Editor's note: Nicholas Collura is a new blogger for NCR Today. Read more about him.
Art & Media
Since 1993, Still Point Theatre Collective has been producing professional touring stage performances that have gained a positive reputation in the Chicago area, throughout the Midwest and beyond.
But for Still Point, theater is more than just selling out shows and attracting audiences to share inspiring stories. Separate from the professional productions, the group has outreach programs that teach both the fundamentals and the power of theatrical expression to the developmentally disabled and female prisoners. For Still Point, theater is for everyone.
Maryknoll Missioners who watched a performance of "Living Water" April 8 by the Still Point Theatre Collective had a "Back to the Future" experience. As we so-called professional evangelizers contemplated our diminished role in spreading the good news to the world, even as we continue to bask in the fast fading glory of the golden age of mission, here was a vibrant and talented band of young people who capture the enthusiasm of the first group of Spirit-filled apostles from centuries past. In so doing, they reveal a clear vision of what mission might be like in the near future.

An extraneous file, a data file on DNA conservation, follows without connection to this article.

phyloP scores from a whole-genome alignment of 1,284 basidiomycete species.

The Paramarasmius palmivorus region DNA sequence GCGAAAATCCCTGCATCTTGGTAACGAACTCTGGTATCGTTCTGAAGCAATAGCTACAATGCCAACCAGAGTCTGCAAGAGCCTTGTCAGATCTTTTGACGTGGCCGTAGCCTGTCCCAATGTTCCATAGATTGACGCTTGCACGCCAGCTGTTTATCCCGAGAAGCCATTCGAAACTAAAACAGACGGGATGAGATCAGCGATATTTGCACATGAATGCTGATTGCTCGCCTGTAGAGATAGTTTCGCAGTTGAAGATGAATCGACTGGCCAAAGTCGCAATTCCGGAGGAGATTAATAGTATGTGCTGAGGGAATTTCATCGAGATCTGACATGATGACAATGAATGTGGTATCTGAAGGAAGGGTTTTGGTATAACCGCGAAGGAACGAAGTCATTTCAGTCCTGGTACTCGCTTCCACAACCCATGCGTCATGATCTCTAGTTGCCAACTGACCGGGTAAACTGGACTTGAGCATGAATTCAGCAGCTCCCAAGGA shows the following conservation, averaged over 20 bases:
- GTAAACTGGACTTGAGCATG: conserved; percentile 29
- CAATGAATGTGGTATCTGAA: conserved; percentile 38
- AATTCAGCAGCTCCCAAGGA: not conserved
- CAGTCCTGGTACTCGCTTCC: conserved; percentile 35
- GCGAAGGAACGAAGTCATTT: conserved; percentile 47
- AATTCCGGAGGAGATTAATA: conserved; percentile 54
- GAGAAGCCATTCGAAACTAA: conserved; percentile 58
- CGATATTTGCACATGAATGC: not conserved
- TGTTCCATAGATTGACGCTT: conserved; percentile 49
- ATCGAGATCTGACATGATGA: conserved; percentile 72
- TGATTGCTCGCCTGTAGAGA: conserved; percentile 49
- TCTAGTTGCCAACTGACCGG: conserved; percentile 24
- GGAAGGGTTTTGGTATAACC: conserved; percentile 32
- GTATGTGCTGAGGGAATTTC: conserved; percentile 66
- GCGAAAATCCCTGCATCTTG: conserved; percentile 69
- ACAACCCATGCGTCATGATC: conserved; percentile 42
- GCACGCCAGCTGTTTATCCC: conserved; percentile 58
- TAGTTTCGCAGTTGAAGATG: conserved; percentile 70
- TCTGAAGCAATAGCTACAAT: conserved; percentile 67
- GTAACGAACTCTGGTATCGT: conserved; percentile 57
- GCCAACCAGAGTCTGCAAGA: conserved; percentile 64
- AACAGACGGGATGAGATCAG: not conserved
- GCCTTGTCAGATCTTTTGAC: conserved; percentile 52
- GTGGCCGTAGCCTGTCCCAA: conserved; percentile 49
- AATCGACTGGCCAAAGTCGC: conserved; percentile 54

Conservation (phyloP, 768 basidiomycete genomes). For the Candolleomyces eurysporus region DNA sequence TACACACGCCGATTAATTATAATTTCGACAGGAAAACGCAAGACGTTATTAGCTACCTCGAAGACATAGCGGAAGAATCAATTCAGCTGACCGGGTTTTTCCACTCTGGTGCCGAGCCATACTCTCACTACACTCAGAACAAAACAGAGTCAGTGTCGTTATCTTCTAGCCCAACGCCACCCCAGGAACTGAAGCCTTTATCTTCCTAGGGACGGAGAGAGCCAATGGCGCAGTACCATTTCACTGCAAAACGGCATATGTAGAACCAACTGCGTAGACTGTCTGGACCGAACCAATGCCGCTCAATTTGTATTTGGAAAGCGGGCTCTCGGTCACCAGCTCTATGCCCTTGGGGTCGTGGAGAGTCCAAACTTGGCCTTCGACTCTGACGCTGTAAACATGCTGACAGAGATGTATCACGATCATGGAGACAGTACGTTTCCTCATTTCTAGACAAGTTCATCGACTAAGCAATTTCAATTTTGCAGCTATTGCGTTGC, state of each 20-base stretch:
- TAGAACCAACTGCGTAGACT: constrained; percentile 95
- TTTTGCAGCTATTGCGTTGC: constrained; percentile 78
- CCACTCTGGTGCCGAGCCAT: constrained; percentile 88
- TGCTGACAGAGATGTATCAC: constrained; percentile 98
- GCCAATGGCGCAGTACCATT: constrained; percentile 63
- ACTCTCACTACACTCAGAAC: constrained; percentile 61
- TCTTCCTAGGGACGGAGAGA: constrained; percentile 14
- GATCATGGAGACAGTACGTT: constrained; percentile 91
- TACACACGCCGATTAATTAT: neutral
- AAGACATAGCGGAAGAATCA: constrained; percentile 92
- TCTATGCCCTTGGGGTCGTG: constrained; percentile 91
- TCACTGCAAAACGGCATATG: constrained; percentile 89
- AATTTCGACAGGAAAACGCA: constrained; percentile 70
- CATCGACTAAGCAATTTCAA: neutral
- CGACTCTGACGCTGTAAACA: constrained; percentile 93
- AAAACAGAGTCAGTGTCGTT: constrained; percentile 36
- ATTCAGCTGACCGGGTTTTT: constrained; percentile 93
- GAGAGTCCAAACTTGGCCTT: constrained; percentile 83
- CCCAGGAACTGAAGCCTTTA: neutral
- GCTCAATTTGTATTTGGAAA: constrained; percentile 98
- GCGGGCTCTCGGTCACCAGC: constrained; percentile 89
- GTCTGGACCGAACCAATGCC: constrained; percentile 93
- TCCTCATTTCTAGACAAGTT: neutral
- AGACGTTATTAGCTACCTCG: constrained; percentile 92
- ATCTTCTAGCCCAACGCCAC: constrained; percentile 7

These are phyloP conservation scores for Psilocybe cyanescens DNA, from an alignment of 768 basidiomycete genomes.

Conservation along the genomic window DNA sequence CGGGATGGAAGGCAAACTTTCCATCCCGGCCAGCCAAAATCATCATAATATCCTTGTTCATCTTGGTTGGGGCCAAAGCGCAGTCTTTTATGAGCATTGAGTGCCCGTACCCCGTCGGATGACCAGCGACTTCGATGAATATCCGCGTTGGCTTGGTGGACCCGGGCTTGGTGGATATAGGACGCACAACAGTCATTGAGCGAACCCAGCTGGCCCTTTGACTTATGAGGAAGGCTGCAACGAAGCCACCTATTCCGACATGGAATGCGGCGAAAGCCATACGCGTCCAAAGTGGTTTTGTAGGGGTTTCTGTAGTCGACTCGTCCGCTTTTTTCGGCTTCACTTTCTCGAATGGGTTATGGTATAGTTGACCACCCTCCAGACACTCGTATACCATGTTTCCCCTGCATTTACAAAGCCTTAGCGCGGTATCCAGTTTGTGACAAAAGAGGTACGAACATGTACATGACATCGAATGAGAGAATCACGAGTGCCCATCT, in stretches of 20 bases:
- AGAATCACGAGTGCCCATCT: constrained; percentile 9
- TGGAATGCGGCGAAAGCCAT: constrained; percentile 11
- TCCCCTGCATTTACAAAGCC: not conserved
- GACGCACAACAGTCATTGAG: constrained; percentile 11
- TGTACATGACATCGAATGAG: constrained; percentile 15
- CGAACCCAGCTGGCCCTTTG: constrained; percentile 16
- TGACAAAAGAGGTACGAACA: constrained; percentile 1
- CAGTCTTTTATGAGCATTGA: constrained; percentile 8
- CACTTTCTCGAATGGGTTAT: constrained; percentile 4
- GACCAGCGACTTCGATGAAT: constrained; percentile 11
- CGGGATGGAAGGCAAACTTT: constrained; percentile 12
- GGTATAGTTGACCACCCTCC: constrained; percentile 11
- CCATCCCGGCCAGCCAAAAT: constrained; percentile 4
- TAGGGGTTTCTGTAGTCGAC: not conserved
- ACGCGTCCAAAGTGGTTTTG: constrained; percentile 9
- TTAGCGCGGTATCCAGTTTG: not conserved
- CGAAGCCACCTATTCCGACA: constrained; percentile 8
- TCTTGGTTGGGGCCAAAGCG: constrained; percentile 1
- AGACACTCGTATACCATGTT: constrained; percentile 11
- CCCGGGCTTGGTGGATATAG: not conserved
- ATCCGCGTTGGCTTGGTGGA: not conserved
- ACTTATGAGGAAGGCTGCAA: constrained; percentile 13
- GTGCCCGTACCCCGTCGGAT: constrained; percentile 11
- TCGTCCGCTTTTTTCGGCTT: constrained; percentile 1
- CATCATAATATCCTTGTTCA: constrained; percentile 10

Movie review: I think you will taste the stars when you see "The Fault in Our Stars." It is a love story for our time.
Film Review: Although not an anti-war film, "Korengal" belongs in the intelligent and moving category of films that reveal the banality of war, in particular wars of choice.
Film Review: “The Camino is pure medicine. It heals many hurts of the heart and the soul. Contact with nature does much good. When we are in harmony with nature and others, we feel better.”
Movie reviews: The theaters are full of superheroes, mutants and monsters this time of year. But here are four smaller films that shouldn't go unnoticed.
Spanish heartthrob Antonio Banderas may be cast in the role of Pope Francis in the first feature film to be made on the life of the Argentine pontiff.
Italian director Daniele Luchetti plans to make the $12 million Spanish language film, titled "Call Me Francesco," with producer Pietro Valsecchi, who has made some of Italy's highest-grossing movies.
Valsecchi's Rome-based production house, Taodue Film, confirmed the news Wednesday, and a spokeswoman said the company was looking to shoot the film in various locations, including Argentina and Italy.
"For the pope, the Jewish Christ may be enough to make the point about the failure of the church, and this might well speak to him."
Young Voices: A new YouTube video making the rounds criticizes our fixation on technology. But should we give it up altogether?